Solar Sister data shows that mobility, specifically access to motorbikes, is a major factor for success among Solar Sister entrepreneurs serving last mile communities.
Mobility is most relevant when it comes to the ability to access a motorbike, known as boda boda in Tanzania or okada in Nigeria. Comparing our sales data to transport access, Solar Sister finds that entrepreneurs with access to a motorbike for their businesses outperform all other entrepreneurs, even those with access to a private car or bicycle. These entrepreneurs average 60% higher total sales than entrepreneurs using other forms of transport.
Motorbikes give entrepreneurs the ability to expand their solar and clean cooking businesses by going further than other forms of transportation, especially in rural communities. Motorbikes also become critical when entrepreneurs saturate local markets and need to expand their consumer base.
Cars, however, did not have a significant impact on entrepreneur sales. This may be because entrepreneurs using cars are at a higher income level and participating in Solar Sister’s business opportunity isn’t as critical to them or is a side-activity rather than a necessary livelihood. It may also be because in some rural landscapes, motorbikes are more suited to poor roads or off-road tracks.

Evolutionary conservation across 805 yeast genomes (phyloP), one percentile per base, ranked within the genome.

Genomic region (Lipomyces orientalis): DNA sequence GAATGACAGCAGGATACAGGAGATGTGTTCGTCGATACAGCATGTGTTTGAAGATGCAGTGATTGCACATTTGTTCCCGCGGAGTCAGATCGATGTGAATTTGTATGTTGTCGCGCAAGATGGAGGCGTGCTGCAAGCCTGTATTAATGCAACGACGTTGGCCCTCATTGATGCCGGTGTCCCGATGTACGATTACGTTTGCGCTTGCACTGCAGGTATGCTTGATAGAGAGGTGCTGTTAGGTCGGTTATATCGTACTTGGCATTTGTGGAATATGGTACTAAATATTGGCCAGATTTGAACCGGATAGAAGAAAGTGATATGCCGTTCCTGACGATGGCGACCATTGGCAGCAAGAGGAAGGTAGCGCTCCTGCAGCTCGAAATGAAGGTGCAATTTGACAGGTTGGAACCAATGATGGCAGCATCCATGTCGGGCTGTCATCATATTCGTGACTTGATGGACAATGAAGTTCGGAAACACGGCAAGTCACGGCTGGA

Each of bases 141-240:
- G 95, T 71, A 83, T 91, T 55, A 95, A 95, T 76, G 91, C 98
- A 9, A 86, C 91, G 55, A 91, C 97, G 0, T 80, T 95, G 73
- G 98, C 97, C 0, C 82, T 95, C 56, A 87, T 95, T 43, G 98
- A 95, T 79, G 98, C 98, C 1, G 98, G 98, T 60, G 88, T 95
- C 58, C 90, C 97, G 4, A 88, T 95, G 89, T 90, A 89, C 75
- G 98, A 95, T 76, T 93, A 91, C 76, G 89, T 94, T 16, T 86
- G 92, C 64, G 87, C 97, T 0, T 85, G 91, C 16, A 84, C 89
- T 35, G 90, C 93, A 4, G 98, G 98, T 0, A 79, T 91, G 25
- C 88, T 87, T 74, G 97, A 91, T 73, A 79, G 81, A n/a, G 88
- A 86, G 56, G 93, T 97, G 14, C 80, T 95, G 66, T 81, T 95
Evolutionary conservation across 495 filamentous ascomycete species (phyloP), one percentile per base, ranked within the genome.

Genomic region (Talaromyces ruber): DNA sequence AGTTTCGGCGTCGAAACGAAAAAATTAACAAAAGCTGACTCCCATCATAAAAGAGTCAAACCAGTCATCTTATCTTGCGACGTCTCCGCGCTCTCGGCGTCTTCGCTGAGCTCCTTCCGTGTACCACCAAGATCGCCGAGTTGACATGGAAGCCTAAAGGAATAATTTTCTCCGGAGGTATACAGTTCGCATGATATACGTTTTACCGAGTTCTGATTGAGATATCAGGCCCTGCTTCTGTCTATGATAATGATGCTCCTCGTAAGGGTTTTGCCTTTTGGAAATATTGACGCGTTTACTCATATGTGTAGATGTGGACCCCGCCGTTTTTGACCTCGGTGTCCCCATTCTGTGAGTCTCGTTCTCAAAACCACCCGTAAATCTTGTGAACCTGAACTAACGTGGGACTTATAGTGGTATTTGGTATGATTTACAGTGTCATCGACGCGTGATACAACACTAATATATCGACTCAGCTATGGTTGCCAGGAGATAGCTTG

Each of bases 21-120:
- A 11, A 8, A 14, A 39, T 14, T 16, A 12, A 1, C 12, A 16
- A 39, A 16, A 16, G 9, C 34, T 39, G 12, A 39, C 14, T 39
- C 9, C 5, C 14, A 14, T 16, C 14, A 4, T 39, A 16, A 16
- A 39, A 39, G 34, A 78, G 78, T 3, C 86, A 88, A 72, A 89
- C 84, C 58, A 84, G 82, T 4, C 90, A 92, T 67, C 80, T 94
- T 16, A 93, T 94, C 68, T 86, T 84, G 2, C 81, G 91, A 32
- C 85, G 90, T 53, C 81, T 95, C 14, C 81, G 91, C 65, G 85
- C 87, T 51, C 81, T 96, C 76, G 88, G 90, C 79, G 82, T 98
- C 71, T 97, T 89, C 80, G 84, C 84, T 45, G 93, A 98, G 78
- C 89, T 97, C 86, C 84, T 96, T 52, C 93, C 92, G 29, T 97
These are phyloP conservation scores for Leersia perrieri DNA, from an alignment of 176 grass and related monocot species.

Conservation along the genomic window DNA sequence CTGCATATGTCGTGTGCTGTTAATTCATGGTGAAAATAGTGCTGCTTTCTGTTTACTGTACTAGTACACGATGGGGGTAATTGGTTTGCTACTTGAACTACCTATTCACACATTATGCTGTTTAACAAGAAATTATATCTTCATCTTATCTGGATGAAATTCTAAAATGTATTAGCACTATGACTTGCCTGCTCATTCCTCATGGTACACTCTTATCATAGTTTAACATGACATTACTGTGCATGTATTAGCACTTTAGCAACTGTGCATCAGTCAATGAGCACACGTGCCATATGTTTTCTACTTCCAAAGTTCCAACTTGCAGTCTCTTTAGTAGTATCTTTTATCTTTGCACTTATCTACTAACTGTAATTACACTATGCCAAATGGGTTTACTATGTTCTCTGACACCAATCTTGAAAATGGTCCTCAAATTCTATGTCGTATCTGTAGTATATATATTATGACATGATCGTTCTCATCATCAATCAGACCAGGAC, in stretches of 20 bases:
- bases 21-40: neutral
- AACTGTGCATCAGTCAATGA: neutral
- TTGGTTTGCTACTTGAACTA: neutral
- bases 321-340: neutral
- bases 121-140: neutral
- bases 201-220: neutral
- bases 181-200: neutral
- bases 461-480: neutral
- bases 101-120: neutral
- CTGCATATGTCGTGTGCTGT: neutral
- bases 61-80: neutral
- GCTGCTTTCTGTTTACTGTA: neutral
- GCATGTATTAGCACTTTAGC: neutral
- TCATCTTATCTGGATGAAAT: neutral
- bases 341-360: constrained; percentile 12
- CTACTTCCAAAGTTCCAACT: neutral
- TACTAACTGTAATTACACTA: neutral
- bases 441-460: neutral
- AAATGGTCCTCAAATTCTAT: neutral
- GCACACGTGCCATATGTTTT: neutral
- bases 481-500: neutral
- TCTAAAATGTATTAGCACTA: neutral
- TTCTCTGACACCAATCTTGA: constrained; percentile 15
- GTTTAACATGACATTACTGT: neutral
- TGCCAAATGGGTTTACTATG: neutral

The lesson for those catering to last mile communities is to assess what targeted support, beyond access to products and training, can support entrepreneurs in challenging local contexts.
Last Mile Learning is a monthly blog series by Grants and Impact Manager, Abby Mackey. This series shares our experiences, data and learning from our work with women-run renewable energy businesses in Nigeria, Tanzania and Uganda.